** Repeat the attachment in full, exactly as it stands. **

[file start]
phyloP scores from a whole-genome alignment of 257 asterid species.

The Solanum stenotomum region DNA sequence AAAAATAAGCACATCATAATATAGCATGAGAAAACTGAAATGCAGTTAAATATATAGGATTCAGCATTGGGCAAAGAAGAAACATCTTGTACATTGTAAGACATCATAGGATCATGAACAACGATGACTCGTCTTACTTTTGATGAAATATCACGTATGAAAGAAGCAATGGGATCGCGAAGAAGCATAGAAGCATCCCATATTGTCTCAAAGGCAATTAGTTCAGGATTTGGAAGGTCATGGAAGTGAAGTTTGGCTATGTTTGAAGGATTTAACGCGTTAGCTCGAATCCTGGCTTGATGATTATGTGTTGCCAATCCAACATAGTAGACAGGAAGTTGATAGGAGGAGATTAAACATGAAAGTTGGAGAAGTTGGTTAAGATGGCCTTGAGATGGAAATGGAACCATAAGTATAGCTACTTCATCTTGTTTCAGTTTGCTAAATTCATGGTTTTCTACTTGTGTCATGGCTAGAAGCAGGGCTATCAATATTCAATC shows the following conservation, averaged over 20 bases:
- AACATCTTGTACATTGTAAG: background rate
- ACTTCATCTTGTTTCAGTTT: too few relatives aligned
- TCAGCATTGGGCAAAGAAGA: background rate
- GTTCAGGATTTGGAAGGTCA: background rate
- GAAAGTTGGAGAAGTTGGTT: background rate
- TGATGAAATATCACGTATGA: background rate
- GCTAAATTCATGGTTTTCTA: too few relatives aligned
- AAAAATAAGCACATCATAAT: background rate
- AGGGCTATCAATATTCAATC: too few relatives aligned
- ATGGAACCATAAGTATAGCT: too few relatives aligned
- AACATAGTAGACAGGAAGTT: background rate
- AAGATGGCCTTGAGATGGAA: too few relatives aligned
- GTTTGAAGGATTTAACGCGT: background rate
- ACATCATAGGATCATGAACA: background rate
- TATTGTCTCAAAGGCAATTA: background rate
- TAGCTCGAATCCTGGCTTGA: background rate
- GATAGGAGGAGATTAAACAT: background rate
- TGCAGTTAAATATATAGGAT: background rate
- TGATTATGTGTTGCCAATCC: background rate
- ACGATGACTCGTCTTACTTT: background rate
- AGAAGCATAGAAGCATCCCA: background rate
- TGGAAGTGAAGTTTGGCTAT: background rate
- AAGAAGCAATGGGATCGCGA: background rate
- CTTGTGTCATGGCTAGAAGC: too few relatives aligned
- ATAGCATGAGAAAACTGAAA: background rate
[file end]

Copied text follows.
phyloP scores from a whole-genome alignment of 257 asterid species.

The Solanum stenotomum region DNA sequence AAAAATAAGCACATCATAATATAGCATGAGAAAACTGAAATGCAGTTAAATATATAGGATTCAGCATTGGGCAAAGAAGAAACATCTTGTACATTGTAAGACATCATAGGATCATGAACAACGATGACTCGTCTTACTTTTGATGAAATATCACGTATGAAAGAAGCAATGGGATCGCGAAGAAGCATAGAAGCATCCCATATTGTCTCAAAGGCAATTAGTTCAGGATTTGGAAGGTCATGGAAGTGAAGTTTGGCTATGTTTGAAGGATTTAACGCGTTAGCTCGAATCCTGGCTTGATGATTATGTGTTGCCAATCCAACATAGTAGACAGGAAGTTGATAGGAGGAGATTAAACATGAAAGTTGGAGAAGTTGGTTAAGATGGCCTTGAGATGGAAATGGAACCATAAGTATAGCTACTTCATCTTGTTTCAGTTTGCTAAATTCATGGTTTTCTACTTGTGTCATGGCTAGAAGCAGGGCTATCAATATTCAATC shows the following conservation, averaged over 20 bases:
- AACATCTTGTACATTGTAAG: background rate
- ACTTCATCTTGTTTCAGTTT: too few relatives aligned
- TCAGCATTGGGCAAAGAAGA: background rate
- GTTCAGGATTTGGAAGGTCA: background rate
- GAAAGTTGGAGAAGTTGGTT: background rate
- TGATGAAATATCACGTATGA: background rate
- GCTAAATTCATGGTTTTCTA: too few relatives aligned
- AAAAATAAGCACATCATAAT: background rate
- AGGGCTATCAATATTCAATC: too few relatives aligned
- ATGGAACCATAAGTATAGCT: too few relatives aligned
- AACATAGTAGACAGGAAGTT: background rate
- AAGATGGCCTTGAGATGGAA: too few relatives aligned
- GTTTGAAGGATTTAACGCGT: background rate
- ACATCATAGGATCATGAACA: background rate
- TATTGTCTCAAAGGCAATTA: background rate
- TAGCTCGAATCCTGGCTTGA: background rate
- GATAGGAGGAGATTAAACAT: background rate
- TGCAGTTAAATATATAGGAT: background rate
- TGATTATGTGTTGCCAATCC: background rate
- ACGATGACTCGTCTTACTTT: background rate
- AGAAGCATAGAAGCATCCCA: background rate
- TGGAAGTGAAGTTTGGCTAT: background rate
- AAGAAGCAATGGGATCGCGA: background rate
- CTTGTGTCATGGCTAGAAGC: too few relatives aligned
- ATAGCATGAGAAAACTGAAA: background rate